As the internal dispute between different interested parties within the EU over trade barriers against Chinese PV companies continues, SolarWorlds close ally EU ProSun finds that the majority of solar installers within the EU support the continuation of the trade barriers, provided that the Chinese companies are proved to be violating international law. The survey also found that a majority of the installers saw cuts in solar feed-in tariffs (FIT) across EU nations as a crucial cause of the slowdown in the European solar market.
The trade barriers at the center of the dispute are a minimum import price (MIP) and anti-dumping and anti-subsidiary measures, which were introduced against Chinese PV manufacturers in 2013. German solar manufacturer SolarWorld was centrally involved in the introduction of the measures, which have been opposed by various other solar organizations on the continent.
EU ProSun considers extension of the trade measures
This latest survey, conducted by Europressedienst on behalf of EU ProSun, a SolarWorld-backed organization whose president Milan Nitzschke is also the vice president of the German firm, had participants from 524 solar installers from all 28 EU member states. It found that the majority of these installers, whose installed power output accounts for 8% of the European solar market, are in favor of extending the trade measures, if an investigation by the EU Commission establishes that the Chinese producers are violating international trade law.
We wanted to clarify whether the assertion made by the lobby organization of big Chinese producers and their importers is valid, that the European solar installers prefer a termination of the measures against Chinese solar dumping, commented Milan Nitzschke. The opposite is the case. The clear majority supports an extension of the duties and minimum important prices (MIPs), which makes sense because they do not feel the measures have negatively affected their business.
The survey also looked to investigate the causes of a clear slowdown in the European solar market. The majority of the respondents indicated that cuts to FITs were to blame. In fact, 88.8% of respondents saw the cuts to FITs across European countries as a significant cause for the slowdown in the EU solar market, while two thirds of respondents said that the taxation of self-consumed solar power was another reason for the decline.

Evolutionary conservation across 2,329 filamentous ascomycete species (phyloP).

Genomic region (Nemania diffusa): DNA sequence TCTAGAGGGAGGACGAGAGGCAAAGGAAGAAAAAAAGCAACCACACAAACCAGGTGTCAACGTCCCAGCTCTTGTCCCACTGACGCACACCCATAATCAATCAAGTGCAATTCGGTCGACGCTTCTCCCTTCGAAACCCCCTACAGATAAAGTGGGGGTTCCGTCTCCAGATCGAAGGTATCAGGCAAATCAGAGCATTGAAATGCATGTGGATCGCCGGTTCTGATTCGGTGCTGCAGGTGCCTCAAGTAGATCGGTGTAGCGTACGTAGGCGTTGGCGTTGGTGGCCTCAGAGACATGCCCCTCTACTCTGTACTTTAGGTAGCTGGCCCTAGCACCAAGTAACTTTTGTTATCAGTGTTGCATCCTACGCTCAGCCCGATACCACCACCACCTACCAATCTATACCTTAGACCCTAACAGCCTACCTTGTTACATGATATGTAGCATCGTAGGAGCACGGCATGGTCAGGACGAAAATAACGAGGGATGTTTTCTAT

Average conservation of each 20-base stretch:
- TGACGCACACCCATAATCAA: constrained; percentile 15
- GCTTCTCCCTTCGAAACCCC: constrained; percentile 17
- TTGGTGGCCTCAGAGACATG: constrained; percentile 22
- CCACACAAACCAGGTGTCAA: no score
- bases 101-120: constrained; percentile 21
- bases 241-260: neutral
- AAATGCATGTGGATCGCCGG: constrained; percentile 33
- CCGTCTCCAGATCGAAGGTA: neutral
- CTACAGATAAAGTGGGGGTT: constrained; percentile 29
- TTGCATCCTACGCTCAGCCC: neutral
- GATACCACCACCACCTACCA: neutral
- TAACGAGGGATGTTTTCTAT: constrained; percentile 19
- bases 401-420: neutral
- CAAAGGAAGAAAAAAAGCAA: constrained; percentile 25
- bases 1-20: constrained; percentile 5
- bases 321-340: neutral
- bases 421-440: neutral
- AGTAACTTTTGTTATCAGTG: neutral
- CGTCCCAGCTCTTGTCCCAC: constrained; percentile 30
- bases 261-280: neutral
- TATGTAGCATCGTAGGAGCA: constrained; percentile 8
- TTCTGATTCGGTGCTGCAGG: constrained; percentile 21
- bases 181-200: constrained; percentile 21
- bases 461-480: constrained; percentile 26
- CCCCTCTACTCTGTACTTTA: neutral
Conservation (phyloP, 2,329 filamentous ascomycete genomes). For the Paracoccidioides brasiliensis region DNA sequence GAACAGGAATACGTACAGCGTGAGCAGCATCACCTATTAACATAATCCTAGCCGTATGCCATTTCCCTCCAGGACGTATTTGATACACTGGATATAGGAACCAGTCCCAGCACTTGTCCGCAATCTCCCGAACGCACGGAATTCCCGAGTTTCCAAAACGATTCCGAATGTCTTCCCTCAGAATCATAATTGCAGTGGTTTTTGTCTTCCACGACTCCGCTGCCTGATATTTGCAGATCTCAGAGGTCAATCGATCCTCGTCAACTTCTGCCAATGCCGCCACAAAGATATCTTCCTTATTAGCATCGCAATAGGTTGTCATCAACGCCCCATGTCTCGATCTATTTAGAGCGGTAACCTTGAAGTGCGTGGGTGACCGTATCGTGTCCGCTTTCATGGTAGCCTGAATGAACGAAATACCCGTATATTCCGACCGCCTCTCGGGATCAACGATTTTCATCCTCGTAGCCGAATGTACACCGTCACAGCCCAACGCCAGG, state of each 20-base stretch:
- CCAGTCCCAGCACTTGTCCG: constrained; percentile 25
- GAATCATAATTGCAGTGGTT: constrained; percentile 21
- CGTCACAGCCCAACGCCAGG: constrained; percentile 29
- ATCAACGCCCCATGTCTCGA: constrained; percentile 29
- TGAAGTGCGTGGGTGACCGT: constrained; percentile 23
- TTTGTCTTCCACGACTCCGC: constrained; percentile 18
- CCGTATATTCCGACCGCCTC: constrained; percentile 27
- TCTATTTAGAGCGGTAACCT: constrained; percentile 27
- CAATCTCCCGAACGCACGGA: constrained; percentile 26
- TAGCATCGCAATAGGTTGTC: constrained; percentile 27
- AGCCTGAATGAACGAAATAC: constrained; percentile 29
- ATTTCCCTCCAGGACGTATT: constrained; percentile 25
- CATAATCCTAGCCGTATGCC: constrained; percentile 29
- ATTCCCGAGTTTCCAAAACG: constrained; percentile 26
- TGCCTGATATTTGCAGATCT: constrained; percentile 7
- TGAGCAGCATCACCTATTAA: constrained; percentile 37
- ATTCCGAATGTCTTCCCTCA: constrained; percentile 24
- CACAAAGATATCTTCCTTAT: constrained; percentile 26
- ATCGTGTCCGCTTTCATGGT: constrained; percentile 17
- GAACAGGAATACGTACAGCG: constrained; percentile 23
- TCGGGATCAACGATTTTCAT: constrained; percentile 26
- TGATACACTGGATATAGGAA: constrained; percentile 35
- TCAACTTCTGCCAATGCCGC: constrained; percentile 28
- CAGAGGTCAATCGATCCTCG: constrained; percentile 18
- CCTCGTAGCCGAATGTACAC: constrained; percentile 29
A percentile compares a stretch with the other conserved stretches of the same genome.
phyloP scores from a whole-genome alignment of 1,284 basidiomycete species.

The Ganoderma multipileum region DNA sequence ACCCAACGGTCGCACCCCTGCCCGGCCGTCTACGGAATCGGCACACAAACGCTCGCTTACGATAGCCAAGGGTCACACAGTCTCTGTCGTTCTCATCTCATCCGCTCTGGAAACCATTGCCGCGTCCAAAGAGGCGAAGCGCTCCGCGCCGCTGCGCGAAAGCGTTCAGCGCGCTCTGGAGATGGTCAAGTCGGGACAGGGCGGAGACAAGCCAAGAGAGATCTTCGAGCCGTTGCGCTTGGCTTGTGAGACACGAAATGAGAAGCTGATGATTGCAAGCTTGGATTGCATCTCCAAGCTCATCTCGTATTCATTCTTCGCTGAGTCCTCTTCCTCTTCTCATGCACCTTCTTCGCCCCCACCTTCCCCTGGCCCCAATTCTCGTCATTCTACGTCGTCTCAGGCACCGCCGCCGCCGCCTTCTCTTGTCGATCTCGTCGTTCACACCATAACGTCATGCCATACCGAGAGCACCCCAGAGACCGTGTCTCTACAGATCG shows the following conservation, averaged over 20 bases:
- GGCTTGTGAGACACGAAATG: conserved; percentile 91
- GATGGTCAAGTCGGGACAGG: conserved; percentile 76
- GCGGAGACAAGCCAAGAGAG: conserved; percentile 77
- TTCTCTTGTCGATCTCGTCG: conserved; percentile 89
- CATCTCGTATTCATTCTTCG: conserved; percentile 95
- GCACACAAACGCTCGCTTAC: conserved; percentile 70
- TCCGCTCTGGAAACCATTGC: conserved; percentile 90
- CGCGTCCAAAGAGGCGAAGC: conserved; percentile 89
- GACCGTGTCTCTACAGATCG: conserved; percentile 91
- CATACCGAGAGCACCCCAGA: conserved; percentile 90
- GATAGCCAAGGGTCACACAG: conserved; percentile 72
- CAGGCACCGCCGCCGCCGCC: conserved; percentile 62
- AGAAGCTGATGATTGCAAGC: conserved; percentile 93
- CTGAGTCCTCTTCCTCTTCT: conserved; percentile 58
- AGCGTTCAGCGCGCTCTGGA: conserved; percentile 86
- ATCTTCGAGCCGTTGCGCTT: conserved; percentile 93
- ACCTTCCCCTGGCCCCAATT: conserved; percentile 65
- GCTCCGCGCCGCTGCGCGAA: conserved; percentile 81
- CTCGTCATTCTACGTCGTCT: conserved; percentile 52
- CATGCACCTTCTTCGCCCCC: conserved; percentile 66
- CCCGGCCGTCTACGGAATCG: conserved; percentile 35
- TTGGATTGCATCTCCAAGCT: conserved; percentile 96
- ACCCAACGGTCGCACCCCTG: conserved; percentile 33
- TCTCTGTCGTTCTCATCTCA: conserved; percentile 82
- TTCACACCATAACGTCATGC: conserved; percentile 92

EU ProSun saw the responses of the participants as justification for the assertion that solar installers in Europe were not negatively affected by trade law developments, but instead by unstable political framework conditions. It also noted that 60.7% of the participants have observed a solar module price reduction in the EU market, despite the introduction of the trade measures.
A case for dropping the barriers
In July, a letter signed by 34 European solar power and renewable energy organizations put forward the case to end trade measures on Chinese PV companies. The SolarPower Europe solar trade association led the consortium, which asked European Commissioner for Trade, Cecilia Malmstrom to drop the trade barriers immediately.
The letter said that the measures are counterproductive and actually have a negative impact on the solar industry in Europe, along the whole value chain. It says that the measures are making solar more expensive in Europe, which is affecting the entire value chain and making solar less competitive.
With these two vastly differencing positions within the debate, it is difficult to know who is accurately representing the European solar industry. EU ProSun has often acted as the mouthpiece for SolarWorld, who is clearly in support of the continuation of the trade measures, and this survey might appear subjective for that reason. The European Commission must make a recommendation on the measures at the beginning of 2017, so it will be weighing up the validity of the evidence that is presented to it.